I don’t make films for other people, but I know that if I make a film, sometimes someone could not understand, and so I try to be very clear in terms of the meaning of the film. But when I paint, the language that I use is so abstract – even when I’m representing something recognizable – that it’s the public that has to act on its own account. They have to look at the painting, observe it, without external explanations. I paint that which surprises me, not what I already know. I want to use the medium of painting to see what I have not yet seen.
The same thing goes for my films: I make them to try to understand what I really think about the subject. William Carlos Williams said that truth is in the objects. And the desire to communicate can take on many different forms. It depends on the direction in which the wind blows, you never know what’s going to happen to you after you wake up in the morning.
How do you pick the subjects of your films? You have also confronted political subjects. Do you think that the cinema is a good means of talking about these topics, especially in a situation as complex as the current one?
A lot of the films that I’ve made talk about artists. Miral was based on a political subject. I made it because I find the question of human rights an important and everyday topic. But I also believe that anything can be political: when you write and someone reads it, it’s political. My objective in making art is to make something I agree with, and that makes those who come in contact with it see the world and its possibilities in a different way. I think that art is something that has a place between the object and the observer: the artist works on that which happens at that point in between.
In this way you offer the viewer the possibility of reading the world and reality in a different way.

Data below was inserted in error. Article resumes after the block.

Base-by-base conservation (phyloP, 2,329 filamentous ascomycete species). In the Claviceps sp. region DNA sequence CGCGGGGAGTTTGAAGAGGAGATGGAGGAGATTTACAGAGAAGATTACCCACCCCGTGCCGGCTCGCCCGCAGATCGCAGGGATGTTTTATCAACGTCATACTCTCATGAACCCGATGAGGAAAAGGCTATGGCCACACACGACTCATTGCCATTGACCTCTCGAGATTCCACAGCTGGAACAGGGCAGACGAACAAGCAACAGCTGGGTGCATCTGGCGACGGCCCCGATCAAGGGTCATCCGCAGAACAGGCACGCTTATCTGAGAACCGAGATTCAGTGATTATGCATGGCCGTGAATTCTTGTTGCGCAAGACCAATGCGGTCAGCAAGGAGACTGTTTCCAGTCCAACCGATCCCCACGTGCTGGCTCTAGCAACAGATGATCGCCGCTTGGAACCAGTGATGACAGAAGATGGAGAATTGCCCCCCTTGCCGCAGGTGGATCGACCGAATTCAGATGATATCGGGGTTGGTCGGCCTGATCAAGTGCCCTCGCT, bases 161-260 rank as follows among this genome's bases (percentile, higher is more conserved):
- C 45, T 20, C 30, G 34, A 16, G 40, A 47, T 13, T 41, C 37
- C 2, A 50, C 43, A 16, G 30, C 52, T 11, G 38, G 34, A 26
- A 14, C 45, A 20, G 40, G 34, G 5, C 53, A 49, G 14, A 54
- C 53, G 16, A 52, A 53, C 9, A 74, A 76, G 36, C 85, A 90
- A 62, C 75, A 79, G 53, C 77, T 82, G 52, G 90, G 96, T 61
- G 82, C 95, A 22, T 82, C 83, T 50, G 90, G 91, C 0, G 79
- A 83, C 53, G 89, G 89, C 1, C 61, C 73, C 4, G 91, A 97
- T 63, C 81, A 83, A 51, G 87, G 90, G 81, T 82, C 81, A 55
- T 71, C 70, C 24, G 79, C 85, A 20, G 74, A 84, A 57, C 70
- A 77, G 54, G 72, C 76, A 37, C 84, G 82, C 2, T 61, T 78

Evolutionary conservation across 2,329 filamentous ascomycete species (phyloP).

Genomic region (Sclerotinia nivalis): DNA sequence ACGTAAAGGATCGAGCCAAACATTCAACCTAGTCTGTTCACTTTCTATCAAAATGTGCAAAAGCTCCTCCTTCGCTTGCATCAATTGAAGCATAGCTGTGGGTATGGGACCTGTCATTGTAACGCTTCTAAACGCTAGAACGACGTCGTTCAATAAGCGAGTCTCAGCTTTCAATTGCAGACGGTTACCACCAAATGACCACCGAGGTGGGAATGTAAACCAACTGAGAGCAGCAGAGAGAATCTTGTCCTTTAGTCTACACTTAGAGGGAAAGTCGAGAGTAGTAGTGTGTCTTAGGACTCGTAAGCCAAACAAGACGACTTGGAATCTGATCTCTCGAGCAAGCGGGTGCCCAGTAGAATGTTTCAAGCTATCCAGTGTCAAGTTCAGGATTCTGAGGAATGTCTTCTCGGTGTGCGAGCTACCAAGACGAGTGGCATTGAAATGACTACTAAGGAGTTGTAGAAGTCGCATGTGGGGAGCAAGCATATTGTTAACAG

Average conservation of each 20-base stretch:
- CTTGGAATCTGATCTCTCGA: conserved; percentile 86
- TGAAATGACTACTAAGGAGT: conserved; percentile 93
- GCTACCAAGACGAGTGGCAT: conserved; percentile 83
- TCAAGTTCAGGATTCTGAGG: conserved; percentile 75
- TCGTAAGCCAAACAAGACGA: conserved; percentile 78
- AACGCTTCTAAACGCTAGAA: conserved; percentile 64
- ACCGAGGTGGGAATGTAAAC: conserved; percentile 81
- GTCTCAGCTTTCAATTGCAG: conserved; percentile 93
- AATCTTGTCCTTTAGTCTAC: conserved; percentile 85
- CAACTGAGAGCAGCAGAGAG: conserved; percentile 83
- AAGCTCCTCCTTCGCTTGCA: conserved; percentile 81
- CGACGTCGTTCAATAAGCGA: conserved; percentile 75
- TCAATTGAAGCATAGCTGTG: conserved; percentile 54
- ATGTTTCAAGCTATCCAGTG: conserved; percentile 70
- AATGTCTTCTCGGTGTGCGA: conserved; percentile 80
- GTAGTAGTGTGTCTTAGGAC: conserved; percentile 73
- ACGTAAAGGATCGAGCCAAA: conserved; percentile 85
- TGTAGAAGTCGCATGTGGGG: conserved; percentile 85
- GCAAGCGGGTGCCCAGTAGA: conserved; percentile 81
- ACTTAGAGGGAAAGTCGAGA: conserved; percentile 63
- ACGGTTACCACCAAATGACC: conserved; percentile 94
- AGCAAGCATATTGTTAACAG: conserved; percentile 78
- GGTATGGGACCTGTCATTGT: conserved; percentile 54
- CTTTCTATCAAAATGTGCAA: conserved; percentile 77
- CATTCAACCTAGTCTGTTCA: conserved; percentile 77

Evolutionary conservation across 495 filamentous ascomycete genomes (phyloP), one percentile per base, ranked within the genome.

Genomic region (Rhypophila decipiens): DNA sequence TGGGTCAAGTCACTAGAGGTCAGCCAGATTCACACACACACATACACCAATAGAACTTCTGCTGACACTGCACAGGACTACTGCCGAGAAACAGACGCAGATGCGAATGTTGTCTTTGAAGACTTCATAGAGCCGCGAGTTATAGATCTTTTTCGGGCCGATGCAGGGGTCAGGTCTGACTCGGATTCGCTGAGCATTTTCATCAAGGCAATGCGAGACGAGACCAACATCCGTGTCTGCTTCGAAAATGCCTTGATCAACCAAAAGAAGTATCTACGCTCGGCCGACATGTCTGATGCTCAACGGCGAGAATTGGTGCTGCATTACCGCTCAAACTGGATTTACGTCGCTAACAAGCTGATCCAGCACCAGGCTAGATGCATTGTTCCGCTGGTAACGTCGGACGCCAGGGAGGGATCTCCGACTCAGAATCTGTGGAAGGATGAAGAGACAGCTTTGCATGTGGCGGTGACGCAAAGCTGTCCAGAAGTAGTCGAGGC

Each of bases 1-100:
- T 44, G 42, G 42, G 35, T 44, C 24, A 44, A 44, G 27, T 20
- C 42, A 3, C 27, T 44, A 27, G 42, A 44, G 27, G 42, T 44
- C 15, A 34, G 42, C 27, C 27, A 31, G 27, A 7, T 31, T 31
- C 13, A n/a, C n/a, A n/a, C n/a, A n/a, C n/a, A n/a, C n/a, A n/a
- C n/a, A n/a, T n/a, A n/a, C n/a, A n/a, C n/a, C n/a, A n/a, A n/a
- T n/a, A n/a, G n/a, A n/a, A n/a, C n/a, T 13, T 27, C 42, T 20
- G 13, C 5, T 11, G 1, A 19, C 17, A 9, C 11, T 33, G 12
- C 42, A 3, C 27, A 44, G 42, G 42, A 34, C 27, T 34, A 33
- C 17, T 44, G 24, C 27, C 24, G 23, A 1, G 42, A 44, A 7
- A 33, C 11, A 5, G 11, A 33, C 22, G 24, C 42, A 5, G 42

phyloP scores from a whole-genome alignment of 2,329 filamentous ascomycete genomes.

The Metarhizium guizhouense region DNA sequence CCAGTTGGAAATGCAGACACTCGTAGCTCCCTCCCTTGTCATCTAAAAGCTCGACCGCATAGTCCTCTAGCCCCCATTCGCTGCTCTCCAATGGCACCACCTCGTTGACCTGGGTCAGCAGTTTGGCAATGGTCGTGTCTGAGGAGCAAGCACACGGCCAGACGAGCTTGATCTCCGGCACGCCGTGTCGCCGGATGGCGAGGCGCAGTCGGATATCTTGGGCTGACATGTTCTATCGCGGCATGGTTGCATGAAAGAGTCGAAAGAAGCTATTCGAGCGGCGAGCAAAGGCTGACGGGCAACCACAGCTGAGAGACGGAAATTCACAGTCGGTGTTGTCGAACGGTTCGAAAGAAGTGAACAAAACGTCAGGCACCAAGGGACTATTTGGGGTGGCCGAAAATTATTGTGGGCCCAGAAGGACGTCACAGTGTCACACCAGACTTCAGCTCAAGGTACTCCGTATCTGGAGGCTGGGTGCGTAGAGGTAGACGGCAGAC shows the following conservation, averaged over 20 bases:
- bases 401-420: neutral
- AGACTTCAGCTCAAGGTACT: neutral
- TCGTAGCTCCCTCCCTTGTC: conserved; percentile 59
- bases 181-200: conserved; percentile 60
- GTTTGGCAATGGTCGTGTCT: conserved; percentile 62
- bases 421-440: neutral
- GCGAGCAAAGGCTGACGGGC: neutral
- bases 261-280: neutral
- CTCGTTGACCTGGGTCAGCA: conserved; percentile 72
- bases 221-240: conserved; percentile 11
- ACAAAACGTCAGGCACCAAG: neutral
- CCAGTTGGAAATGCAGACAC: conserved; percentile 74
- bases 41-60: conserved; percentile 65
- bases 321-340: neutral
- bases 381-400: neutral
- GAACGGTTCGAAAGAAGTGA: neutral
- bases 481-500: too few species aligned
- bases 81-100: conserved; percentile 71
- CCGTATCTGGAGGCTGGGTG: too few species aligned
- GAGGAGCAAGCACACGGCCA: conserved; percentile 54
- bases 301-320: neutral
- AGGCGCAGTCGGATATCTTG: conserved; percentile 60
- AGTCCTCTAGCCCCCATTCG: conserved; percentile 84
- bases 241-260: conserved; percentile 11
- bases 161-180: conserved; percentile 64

Yes, but I am just another spectator. I participate and create something, but it’s incredible how my own paintings have surprised me once they are exhibited in a gallery. Despite being something physical and real, born of an assembly of different parts, when you look at it, you can see it change and at the same time you change too. Art has something mystical, even if the subject is tragic.
I like the idea that an artist can be surprised by his own work.
As Christopher Walken said: “If you can’t surprise yourself, how can you surprise others?”
Even the spectator is able to understand whether an artist is capable of surprising himself or not.
Exactly. I don’t want to repeat myself. I feel good when I work because I lose myself in what I’m doing. It’s a pleasure and a privilege. I feel very fortunate.
Is there anything new you’re working on?
I like to move things around, because then they appear in a new light. To leave the place where you live or work and then return completely changes your perspective on things. It always happens. It’s as if the identity of every object is then newly clear. I believe it’s a process.
I think that art brings you to the present , every time. When you look at a painting by Caravaggio, you feel like you’re looking at it for the first time. This is the reason, for example, why people want to return to Venice, even if they’ve already been there. Why? Because there’s something there to see. You want to return to see a work or a place because you want to feel the same way you felt the last time you saw it.